Comparing C# Serialization Techniques: Be wary of XMLMorgan KenyonBlockedUnblockFollowFollowingJun 17Photo by NASA on UnsplashIf you do any type of web programming, serialization is something that constantly happens.
Any time data needs is converted between a language specific class and some other format, serialization occurs.
And that is a costly operation.
For most applications, serialization is a cost that is worth the benefits.
It’s slow, but it’s useful and makes development easier.
In my career I’ve worked with both Json and Xml on different projects and I never knew which one was faster.
So I decided to write a benchmark to test it out.
We will be testing 2 json, 3 xml and 1 protobuf-net method.
Each benchmark will read in a file containing the text for each serialization type.
Then access every element in the class.
Each test is remarkably similar, so I’m only going to show a regular json to C# example.
Every example is on the github library if you’re interested in exploring futher.
Json TestingI’m starting with the following json string generated from this website.
Which I’ve saved to a file, then for the test it performs the following steps:De-serializesVisits every propertySerializesThe only difference between all the methods is that Probobuf-net uses streams when deserializing/serializing and json and xml uses with strings.
I don’t think that significantly changes the benchmark, but something to note.
Different MethodsSo I’m testing a total of 6 different ways to deserialize/serialize data:JsonToObjectTest — testing serializing json string to JObject.
JsonToObjectTest — testing serializing json string to C# class.
XmlToObjectTest — testing serializing xml string to C# class, with a new serializer every time.
XmlPrepTimeIncludedTest — testing serializing xml string to C# class, with the shared serializer included in timing of test.
XmlPrepTimeExcludedTest — testing serializing xml string to C# class, with the shared serializer not included in the timing of the tests.
ProtoBufToObjectTest — testing protobuf streams to C# class.
I’ll explain more about the 3 different xml tests, but I ran into some performance issues and wanted to drill down a bit into why xml performance was so bad.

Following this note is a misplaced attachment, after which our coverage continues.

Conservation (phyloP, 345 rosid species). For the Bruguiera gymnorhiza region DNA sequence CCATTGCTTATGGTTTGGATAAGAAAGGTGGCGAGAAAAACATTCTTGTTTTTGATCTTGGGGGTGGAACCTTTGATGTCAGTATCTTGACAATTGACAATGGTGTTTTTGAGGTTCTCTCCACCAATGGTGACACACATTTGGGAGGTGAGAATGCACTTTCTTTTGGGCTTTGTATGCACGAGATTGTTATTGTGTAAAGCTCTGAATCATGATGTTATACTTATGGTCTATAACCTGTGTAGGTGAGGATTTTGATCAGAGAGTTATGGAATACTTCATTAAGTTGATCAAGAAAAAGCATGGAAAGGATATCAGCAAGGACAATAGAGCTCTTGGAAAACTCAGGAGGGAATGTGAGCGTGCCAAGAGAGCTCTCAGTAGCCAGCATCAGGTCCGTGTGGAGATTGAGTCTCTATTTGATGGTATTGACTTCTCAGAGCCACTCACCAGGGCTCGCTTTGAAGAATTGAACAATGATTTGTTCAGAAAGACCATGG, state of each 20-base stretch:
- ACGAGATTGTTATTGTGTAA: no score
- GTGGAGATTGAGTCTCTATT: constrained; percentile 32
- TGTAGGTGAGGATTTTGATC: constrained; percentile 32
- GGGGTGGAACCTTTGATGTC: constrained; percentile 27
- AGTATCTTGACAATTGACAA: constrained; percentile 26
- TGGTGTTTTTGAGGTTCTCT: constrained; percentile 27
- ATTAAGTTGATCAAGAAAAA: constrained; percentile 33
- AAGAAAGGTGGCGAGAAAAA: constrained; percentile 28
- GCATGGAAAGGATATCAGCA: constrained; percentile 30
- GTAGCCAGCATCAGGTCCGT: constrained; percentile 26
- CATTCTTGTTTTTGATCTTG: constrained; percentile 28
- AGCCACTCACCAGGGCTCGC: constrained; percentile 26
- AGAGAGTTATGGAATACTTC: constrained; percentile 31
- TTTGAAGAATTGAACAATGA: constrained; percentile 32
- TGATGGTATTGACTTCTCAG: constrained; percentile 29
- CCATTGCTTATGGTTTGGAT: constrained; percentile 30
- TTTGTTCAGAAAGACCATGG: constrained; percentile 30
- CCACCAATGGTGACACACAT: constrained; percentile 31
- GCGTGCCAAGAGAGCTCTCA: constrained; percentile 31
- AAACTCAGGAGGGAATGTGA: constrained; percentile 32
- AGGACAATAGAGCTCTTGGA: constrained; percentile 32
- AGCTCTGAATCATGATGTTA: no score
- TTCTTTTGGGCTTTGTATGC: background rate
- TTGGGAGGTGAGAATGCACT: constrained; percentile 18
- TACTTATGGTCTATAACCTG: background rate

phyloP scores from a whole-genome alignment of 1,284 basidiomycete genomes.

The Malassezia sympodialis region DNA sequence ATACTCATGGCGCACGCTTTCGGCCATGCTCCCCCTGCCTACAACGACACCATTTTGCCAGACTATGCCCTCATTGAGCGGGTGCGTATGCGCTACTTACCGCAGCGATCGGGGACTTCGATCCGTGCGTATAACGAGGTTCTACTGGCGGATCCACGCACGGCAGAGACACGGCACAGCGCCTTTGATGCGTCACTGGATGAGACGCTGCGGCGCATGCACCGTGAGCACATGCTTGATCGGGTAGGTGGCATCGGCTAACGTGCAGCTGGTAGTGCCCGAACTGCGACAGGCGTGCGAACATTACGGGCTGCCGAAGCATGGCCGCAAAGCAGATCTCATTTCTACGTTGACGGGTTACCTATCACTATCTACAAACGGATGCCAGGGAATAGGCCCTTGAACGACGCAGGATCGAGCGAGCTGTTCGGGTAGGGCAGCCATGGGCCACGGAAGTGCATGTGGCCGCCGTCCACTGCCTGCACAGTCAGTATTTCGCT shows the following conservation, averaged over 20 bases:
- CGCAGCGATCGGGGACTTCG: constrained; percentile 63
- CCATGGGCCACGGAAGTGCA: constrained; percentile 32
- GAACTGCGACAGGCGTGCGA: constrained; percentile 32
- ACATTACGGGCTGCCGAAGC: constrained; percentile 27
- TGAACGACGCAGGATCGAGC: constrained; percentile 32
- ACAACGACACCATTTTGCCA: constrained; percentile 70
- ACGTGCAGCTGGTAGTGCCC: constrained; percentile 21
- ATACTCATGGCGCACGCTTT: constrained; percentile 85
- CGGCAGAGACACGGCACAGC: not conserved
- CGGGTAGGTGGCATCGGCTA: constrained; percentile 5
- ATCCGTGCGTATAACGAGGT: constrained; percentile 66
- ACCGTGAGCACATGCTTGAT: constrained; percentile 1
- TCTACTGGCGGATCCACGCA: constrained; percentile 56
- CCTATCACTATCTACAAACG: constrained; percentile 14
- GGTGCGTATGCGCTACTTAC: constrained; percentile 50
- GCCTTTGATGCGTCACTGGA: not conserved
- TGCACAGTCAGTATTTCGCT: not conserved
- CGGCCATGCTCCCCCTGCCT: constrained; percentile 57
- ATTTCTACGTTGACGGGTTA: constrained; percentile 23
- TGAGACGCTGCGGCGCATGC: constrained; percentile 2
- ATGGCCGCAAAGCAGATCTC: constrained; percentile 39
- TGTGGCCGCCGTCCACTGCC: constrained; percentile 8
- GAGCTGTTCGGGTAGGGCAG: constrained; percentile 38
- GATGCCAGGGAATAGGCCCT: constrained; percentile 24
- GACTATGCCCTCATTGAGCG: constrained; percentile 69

ResultsLaunching this benchmark from the console results in the following statistics.
Performance ResultsThe first thing that jumps out to me is what is heck is wrong with XMLToObject!.It’s performance is about 1000x worse than JsonToObject or ProtoBufToObject!When I first saw these results I didn’t believe them!.I didn’t think that could be that much slower.
So I had to investigate.
XML IssuesSo XML has some issues.
At first I was baffled, I couldn’t wrap my mind around it.
So I did some research and eventually discovered this stackoverflow question/answer.
XmlSerializer – the first deserialization is very slowI have a solution with two projects; an asp.
net MVC application, and a class library.
Let's call them project MVC and…stackoverflow.
comWhen you instantiate an XmlSerializer you have to pass the Type of the objects that you will attempt to serialize and deserialize with that serializer instance.
The serializer examines all public fields and properties of the Type to learn about which types an instance references at runtime.
It then proceeds to create C# code for a set of classes to handle serialization and deserialization using the classes in the System.
During this process, the XmlSerializer checks the reflected type for XML serialization attributes to customize the created classes to the XML format definition.
These classes are then compiled into a temporary assembly and called by the Serialize() and Deserialize() methods to perform the XML to object conversions.
So basically there’s a one time initialization cost to using XmlSerializer.
In the worst performing test, I was creating a new instance every time.
Which was the reason for the terrible performance.
The two others shared the same XmlSerializer in their benchmarks.
Which is why their performance was so much better.
The only difference being the XmlPrepTimeIncludedTest included the initial XmlSerializer creation in the benchmark timing.
While the XmlPrepTimeExcludedTest did not.
TakeawaysSo what can we take a way from this benchmark?.Because serialization is such a costly operation, you shouldn’t use it blindly.
Subtle differences can lead to drastic performance differences, especially with XML.
After using C# professionally for four years, this is the first time I’ve heard of this XML problem.
Thinking about using XML in the past I’ve definitely written code that had this performance problem and I had no idea.
And lastly, use benchmarks to find out what performance issues your code has.
Don’t assume if you got something off stackoverflow or patterns already exists in your app that they’re performant.
I’m Morgan Kenyon.
I’m a .
NET developer working in the DFW area.
I find C# a great language to use and it’s also backed by a great ecosystem, I love solving hard problems and want to continue talking about the tech I use.
If you found this article helpful or thought provoking leave a comment and lets connect over LinkedIn!Github Repo.. More details